How far these “powers” go is not quite clear to me, though I am extremely curious. On the far end, I’m very sure there is no person who can read my mind and tell me the nine digits I’m thinking of. (If this happens, I’ll convert on the spot.) But in the middle, things get pretty interesting. I’ll leave you with two stories. I’m as sure as I can be that both of these have happened exactly as described, and that the people in them experienced exactly what’s described. I don’t have a scientific explanation, though I’m sure one exists.
Story 1: My brother, Vasily, was sitting at a restaurant. His friend, Kevin, an avid practitioner of esoteric energy and magick traditions, was sitting diagonally across the table from him. Energy practices are in general pretty well known for inducing strange experiences, so my brother asked Kevin to show off his skills. Kevin asked Vasily to close his eyes, which he did. A few seconds later Vasily felt a small burst of energy in the space beside his right rib, as if the space there was stretched. Vasily didn’t say anything, but Kevin asked: “Did you feel that?” Vasily opened his eyes and asked: “Felt what?” Kevin motioned to show the space stretching near his ribs: “That energy.”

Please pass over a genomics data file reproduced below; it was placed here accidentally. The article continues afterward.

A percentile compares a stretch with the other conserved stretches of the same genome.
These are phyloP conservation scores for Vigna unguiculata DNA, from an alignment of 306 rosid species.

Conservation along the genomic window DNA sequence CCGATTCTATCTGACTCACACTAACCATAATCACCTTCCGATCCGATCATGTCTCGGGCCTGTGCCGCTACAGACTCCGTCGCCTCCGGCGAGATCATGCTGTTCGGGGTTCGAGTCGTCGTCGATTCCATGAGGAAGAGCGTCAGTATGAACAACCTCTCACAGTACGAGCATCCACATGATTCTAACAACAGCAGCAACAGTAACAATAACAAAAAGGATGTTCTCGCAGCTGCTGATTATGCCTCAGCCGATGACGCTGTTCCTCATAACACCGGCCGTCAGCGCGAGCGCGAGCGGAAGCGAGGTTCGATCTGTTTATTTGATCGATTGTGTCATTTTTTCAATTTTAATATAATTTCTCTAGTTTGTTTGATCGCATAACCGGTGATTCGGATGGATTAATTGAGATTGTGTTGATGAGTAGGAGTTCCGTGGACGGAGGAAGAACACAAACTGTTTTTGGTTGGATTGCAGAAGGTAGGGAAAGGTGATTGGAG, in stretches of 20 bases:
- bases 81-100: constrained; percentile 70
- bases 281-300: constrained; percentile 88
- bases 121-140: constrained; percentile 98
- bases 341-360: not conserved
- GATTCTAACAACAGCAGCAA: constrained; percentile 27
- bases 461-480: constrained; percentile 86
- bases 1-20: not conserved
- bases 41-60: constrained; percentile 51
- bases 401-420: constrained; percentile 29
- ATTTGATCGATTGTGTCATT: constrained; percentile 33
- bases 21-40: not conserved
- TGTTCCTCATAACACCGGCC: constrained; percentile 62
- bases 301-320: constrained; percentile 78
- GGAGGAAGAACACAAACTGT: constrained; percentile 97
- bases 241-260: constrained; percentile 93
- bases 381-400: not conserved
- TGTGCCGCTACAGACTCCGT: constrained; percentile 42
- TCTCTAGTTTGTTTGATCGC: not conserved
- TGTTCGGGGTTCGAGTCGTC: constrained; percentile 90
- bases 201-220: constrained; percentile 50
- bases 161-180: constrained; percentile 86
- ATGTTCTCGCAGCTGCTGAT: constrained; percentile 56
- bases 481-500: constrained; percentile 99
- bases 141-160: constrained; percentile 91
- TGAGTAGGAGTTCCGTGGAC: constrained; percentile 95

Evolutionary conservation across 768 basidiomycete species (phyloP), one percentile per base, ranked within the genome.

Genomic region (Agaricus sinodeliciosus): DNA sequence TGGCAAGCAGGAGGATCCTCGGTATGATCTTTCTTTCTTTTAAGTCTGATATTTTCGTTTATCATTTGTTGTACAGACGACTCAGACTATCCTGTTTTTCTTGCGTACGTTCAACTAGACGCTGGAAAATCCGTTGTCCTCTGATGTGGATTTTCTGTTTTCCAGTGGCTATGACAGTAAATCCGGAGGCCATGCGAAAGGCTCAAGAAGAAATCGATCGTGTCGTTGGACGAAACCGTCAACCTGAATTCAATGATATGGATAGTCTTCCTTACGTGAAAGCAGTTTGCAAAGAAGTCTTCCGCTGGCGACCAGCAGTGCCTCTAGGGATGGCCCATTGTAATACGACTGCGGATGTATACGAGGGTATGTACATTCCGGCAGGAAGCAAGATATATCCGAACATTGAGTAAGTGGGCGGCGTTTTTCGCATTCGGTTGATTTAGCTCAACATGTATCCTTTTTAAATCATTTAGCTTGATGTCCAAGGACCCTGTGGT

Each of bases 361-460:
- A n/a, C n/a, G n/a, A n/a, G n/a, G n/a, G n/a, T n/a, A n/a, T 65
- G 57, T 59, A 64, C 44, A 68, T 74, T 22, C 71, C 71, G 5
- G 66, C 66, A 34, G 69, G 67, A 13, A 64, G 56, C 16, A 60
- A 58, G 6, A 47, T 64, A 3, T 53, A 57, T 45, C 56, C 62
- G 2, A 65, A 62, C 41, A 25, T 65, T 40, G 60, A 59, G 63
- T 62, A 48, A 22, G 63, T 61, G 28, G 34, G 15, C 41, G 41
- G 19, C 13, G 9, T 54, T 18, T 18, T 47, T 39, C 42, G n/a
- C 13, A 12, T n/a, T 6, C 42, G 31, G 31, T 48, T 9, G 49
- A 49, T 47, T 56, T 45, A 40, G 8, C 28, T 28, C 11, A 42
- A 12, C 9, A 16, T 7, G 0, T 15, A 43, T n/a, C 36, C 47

Story 2: Kiran Trace was visiting a very dear friend of hers, Christopher. She entered his apartment and saw him at the other end of the room. Suddenly, she felt a ball of energy leave her heart chakra and float towards the middle of room; as did his. The two energies met in the middle and circled each other. Kiran pointed to it without saying anything, and Christopher pointed to it too, saying: “That’s love.”